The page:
Kitchener’s Garden

lossy-page1-466px-Kitchener_poster_by_Alfred_Leete.tif_300dpi-2webIn the years before this famous recruiting poster image was thrust on the public at the start of the First World War, Lord Kitchener had been – among many other things – Commander in Chief in India from 1902-1909. Lord Frederic Hamilton, who seems to have known everybody who was anybody, recalls a conversation at the official residence.

I was once talking to Lord Kitchener at his official house in Fort William, Calcutta, when he asked me to come and have a look at the garden. He informed me that he was giving a garden-party to fifteen hundred guests in three days’ time, and wondered whether the space was sufficient for it. I told him that I was certain that it was not, and that I doubted whether half of that number could get in. “Very well,” said Lord Kitchener, “I shall have the whole of the Fort ditch turned into a garden tomorrow.” Next day he had eight hundred coolies at work. They levelled the rough sand, marked out with pegs walks of pounded bricks, which they flattened, sowed the sand with mustard and cress and watered it abundantly to conterfeit lawns, and finally brought cartloads of growing flowers, shrubs and palms, which they “plunged” in the mustard-and-cress lawns, and in thirty-six hours there was a garden apparently established for years. It is true that the mustard-and-cress lawns did not bear close inspection, but, on the other hand, you could eat them, which you cannot do with ours. Lord Kitchener was fond of saying that he had never been intended for a soldier, but for an architect and house-decorator. Certainly the additions made to his official house, which were all carried out from his own designs, were very effective and in excellent taste.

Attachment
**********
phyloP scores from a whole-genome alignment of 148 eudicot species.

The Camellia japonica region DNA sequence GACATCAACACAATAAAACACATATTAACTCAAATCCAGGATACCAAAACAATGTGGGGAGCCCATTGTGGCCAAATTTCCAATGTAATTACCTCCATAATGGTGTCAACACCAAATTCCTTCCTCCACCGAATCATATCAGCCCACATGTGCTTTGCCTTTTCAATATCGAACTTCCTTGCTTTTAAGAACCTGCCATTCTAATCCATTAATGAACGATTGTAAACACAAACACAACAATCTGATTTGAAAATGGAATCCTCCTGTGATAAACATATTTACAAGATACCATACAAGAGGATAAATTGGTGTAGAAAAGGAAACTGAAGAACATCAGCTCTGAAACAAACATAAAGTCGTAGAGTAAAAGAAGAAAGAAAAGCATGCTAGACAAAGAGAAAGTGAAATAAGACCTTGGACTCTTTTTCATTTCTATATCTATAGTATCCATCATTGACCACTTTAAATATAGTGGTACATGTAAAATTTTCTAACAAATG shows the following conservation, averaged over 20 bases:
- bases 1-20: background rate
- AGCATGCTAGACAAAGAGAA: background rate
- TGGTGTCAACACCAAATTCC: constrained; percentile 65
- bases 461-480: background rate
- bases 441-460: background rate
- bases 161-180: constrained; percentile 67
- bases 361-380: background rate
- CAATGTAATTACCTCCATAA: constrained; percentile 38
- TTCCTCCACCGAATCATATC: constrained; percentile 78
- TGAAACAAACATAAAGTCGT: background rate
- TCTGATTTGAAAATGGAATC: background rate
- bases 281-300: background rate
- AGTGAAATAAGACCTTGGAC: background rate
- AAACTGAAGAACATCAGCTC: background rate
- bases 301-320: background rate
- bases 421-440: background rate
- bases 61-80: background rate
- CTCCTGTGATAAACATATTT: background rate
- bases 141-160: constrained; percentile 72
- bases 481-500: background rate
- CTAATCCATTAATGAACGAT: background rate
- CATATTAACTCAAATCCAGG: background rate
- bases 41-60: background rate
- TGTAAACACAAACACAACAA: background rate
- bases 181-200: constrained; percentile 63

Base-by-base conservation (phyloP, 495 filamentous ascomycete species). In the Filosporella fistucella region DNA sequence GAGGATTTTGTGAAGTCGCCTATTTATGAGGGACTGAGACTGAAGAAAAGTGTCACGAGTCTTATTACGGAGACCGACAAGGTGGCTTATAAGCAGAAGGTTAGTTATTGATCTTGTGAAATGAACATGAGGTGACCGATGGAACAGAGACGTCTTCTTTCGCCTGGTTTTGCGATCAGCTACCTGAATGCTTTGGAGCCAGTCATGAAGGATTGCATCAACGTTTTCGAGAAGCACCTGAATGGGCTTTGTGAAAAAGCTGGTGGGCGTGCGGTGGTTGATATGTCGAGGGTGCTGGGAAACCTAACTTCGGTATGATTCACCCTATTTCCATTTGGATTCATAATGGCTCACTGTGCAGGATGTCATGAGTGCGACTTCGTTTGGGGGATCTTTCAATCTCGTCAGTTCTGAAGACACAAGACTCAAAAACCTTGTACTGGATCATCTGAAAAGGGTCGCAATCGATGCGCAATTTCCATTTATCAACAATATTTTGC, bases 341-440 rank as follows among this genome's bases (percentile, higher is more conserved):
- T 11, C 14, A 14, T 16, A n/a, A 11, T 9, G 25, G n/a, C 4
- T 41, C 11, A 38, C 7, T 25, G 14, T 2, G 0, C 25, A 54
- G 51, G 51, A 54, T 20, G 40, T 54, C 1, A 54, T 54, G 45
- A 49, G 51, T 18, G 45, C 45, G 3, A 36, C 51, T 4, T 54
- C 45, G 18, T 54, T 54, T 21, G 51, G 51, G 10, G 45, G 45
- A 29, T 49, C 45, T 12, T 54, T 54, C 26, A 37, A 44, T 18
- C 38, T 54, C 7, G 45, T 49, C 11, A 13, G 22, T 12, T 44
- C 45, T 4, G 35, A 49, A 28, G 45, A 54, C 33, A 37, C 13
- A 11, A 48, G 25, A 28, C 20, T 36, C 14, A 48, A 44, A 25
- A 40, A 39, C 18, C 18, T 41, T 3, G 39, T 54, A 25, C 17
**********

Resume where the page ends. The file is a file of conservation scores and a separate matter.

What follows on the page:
In a country like India, where so much takes place out of doors, wonderful effects can be produced, as Lord Kitchener said, with some rupees, some native boys, and a good many yards of insulated wire. The boys are sent climbing up the trees; they drop long pieces of twine to which the electric wires are attached; they haul them up, and proceed to wire the trees and to fix coloured bulbs up to their very tops. Night comes; a switch is pressed, and every tree in the garden is a blaze of ruby, saphire, or emerald, with the most admirable result.
‘Here, There and Everywhere’, Lord Frederic Hamilton, Hodder and Stoughton, London.

Calcutta

Calcutta (now Kolkata), India, at the time of British rule.

 

The King of Uganda

The photograph below has been cropped from a postcard published by J. Valentine in 1913 and shows a small party of tourists on the battlements of Edinburgh Castle. A caption on the original card says “Figure in White is King of Uganda.” The amount of P.R. “spin” that might be incorporated in the syndicated report that follows is open to conjecture.

King of Uganda

Daudi C[h]wa, the young King of Uganda, who has never before left his home, arrived recently in England, accompanied by his English tutor, Mr. J. C. R. Sturrock, of Oxford. The visit is unofficial and undertaken for educational purposes. It is possible that a tour will be made through the manufacturing districts. The young king also intends to visit France and Germany.